Mar 5, 2014; Kissimmee, FL, USA; Detroit Tigers starting pitcher Max Scherzer (37) pitches during the first inning against the Houston Astros at Osceola County Stadium. Mandatory Credit: Tommy Gilligan-USA TODAY Sports

Cy Young Winner Max Scherzer Snubbed For Opening Day Start

What does a guy gotta do to get the ball Opening Day around here? That has got to be the question Max Scherzer is asking himself after being passed over for the opening day start in favor of Justin Verlander.

Scherzer was the run away favorite for the American League Cy Young Award down the stretch last season. Mad Max was 6-2 with a 2.67 ERA and was a big reason the Detroit Tigers were Central Division Champions once again.  Not to mention the clutch relief performance Scherzer turned in during the playoffs helping the Tigers advance.

So stretch run and postseason dominance coupled with the American League Cy Young  award should be enough to start for your team on Opening Day right?

Not according to Manager Brad Ausmus.

If he wins another Cy Young and he returns to Detroit, then we’re really going to have an issue.”

Win another Cy Young! Isn’t one enough.

Not according to Justin Verlander.

The guy won the Cy Young. Any other team in baseball, and he’s the Opening Day starter. He earned it. But this is a unique situation in Detroit where there are three guys that earned it (he includes ERA champion Anibal Sanchez in that group). Brad had to make a tough decision and name one of us.”

Fact is neither Justin Verlander nor Anibal Sanchez won the 2013 Cy Young Award.  That distinction belongs solely to Max Scherzer.

This is a snub of historic proportions, especially considering Max Scherzer will be the only pitcher who has won the Cy Young not to start on opening day since according to sports researcher James Symthe.

OK, here’s the full list of reigning Cy Young winners that didn’t start on Opening Day. Scherzer’s next.

— James Smyth (@JamesSmyth621) March 17, 2014

Baseball is a game rich in history and tradition. Snubs like this to players aware of this are not generally overlooked.  Max Scherzer has handled this well so far and most assuredly give his best effort this season but this snub may cost the Tigers if they intend on bringing him back next season. Especially if Scherzer can duplicate his 21-3 performance from last season.

Justin Verlander’s recovery from off-season core muscle surgery has been nothing short of miraculous. Naming Justin Verlander the opening day starter is certainly a way of rewarding the Ace for his hard work this off-season.  But if the Tigers are serious about signing Scherzer beyond this season, giving the start to Scherzer on Opening Day could have gone a long way to accomplishing that.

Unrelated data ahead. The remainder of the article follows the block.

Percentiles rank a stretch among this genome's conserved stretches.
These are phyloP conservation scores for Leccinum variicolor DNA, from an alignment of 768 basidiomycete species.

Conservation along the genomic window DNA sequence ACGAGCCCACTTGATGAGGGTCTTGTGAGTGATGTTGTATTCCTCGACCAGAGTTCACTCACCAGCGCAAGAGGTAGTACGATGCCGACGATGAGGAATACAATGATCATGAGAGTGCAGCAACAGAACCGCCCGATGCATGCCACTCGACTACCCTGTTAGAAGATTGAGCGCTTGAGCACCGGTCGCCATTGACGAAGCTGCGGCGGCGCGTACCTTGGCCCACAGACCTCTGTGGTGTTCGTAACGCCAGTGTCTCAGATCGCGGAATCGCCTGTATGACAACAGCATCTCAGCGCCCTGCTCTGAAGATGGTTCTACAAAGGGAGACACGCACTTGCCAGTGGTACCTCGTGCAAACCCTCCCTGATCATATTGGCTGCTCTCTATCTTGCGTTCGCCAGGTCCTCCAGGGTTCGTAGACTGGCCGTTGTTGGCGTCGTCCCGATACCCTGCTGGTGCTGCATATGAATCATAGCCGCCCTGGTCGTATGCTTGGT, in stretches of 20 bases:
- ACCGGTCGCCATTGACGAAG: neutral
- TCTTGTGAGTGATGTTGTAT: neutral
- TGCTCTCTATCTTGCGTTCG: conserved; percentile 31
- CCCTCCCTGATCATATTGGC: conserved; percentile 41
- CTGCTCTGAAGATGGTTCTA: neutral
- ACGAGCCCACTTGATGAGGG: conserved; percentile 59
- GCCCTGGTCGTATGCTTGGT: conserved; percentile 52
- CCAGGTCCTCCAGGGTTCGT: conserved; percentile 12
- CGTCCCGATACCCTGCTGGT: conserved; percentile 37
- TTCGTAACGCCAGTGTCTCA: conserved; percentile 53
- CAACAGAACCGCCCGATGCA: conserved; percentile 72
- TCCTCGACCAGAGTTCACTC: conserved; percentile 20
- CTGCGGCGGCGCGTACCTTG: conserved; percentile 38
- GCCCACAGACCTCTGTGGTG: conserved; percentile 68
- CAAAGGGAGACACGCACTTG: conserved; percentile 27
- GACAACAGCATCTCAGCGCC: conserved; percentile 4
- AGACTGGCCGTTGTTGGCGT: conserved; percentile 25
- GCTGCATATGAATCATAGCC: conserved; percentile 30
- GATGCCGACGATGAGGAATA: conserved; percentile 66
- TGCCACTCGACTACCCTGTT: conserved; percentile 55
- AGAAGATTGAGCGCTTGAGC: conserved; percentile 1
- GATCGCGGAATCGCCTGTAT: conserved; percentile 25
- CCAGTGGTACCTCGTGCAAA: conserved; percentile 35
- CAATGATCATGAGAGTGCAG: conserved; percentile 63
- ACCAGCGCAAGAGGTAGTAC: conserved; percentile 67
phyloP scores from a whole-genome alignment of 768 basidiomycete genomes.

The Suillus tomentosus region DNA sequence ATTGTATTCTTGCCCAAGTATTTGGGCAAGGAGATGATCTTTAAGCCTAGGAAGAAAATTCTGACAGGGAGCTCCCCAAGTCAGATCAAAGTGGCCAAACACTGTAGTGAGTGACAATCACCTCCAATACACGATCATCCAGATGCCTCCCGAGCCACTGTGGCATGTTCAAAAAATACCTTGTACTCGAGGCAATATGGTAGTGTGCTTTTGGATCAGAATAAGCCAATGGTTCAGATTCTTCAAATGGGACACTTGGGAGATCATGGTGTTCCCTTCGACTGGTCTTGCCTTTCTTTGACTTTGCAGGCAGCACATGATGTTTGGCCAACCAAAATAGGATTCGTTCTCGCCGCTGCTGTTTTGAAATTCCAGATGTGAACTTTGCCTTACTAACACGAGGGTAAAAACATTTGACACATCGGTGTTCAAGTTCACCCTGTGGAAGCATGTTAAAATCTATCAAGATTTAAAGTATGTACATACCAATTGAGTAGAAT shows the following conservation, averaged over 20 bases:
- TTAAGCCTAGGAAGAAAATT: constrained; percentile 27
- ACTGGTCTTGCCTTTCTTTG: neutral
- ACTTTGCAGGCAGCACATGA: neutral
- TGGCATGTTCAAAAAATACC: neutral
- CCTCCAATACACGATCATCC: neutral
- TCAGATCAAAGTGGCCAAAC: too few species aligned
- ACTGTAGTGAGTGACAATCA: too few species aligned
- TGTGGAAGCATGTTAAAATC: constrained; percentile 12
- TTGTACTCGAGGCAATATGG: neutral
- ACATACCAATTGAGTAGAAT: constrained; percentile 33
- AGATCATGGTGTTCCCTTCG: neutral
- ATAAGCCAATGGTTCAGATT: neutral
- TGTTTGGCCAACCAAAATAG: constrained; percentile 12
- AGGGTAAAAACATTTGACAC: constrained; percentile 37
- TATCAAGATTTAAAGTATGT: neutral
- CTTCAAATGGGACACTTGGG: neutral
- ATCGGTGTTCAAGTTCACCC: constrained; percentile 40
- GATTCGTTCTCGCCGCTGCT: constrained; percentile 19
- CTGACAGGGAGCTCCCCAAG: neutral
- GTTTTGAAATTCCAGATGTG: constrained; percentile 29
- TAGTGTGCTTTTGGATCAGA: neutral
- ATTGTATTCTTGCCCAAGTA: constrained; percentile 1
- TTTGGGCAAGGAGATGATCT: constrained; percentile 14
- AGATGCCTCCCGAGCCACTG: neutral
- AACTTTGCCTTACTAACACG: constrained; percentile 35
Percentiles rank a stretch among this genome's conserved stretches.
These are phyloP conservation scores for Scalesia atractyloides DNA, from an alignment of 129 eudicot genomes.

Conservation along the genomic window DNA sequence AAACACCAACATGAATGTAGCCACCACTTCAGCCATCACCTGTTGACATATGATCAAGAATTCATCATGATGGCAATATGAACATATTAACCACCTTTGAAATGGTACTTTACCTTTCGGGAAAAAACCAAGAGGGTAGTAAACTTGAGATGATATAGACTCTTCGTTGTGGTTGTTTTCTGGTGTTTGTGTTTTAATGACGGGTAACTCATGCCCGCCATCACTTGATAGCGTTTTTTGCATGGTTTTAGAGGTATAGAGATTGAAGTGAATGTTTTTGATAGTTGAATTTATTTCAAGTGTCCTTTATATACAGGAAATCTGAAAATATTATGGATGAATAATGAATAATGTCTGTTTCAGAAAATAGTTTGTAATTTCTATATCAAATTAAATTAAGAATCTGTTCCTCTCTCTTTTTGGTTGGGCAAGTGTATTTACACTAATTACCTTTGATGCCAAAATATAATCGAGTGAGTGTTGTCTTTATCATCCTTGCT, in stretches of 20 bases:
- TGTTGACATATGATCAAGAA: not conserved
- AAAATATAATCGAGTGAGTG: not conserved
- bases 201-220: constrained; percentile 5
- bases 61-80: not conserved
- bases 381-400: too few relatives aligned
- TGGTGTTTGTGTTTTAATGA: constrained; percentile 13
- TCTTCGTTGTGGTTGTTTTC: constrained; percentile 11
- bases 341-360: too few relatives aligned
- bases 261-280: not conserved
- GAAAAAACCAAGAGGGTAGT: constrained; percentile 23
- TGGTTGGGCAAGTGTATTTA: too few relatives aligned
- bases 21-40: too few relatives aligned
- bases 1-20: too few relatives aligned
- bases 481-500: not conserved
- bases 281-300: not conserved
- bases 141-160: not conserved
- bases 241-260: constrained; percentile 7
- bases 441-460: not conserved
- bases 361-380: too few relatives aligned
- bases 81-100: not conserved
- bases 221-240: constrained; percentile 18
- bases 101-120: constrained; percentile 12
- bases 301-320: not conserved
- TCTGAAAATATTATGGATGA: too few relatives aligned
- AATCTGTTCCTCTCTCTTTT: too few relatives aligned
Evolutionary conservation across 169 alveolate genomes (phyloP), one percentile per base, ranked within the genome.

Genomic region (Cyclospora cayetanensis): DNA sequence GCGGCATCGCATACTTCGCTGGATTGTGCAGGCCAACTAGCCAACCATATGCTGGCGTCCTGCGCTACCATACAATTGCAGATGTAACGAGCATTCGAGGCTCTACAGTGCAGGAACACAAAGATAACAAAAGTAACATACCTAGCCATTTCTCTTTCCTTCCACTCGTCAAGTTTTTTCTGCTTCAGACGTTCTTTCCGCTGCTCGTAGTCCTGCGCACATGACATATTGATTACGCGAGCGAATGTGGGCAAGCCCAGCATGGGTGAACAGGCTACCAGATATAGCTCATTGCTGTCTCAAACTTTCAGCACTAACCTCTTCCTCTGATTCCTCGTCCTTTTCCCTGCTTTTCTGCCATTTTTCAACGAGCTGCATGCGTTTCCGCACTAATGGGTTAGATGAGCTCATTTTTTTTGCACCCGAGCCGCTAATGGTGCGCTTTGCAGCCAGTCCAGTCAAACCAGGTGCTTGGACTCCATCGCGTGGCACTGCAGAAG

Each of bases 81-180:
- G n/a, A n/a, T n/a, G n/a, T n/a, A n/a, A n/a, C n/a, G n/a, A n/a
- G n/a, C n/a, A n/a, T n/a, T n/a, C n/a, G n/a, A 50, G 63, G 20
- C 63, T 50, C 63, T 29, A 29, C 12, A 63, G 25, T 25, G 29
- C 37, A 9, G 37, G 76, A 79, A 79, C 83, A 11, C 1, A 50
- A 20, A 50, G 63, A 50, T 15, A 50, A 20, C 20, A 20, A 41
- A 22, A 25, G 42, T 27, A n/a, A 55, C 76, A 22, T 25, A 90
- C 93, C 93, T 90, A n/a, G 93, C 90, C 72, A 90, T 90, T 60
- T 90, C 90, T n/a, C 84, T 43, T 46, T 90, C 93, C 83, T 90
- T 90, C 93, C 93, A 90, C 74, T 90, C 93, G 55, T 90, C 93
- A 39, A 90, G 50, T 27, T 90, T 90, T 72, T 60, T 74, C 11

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Tags: Brad Ausmus Detroit Tigers Justin Verlander Max Scherzer

  • Lambert Klein

    Great article Tony. I agree. Feel badly for Max.

  • David Andrews

    Correct me if I am wrong, but I do not think this is the type of competition that exists between Detroits star pitchers.

    I can see them competing against one another – you got 12 SO’s I am going to get 14; you allowed 4 hits, I am only going to allow 2, etc.

    But I do not think it rubbed Verlander wrong for Max to take CY home and I don’t think Max will feel that bad about JV starting. That would be they competition that destroys teams, and I don’t see it.

    Of course, it does sell news papers so I can see why there are those that would like to make an issue where none exists.

    • Tony Fischer

      Mark my words David this will be an issue when it comes to Max’s decision to re-sign. I don’t think there is a chemistry issue here but if Max has another great year and can’t get out from under JV’s shadow, he might chose to make a name for himself elsewhere. This was an opportunity for the Tigers to extend Max a little extra respect and they missed it.

  • Darryl Johnson

    One reason Max got the early momentum last year was because he began the season as the #4 starter. People forget that he started the home opener last year, not the first 3 games. This meant that he began the season going up against a bottom-end opposing starter. The next impact was that he often had a TON of run support, especially early in the year before the starters were re-shuffled a bit after the All Star break. Run support gives every pitcher confidence. I do not mean to discredit Max, by all accounts he had a fine year. But, the reality is that his stats were distorted a bit. Just have a look at who JV faced as the opposing pitcher. The vast majority of the time JV was up against the #1 pitcher on the other team… so there was a valid reason why he had less run support too.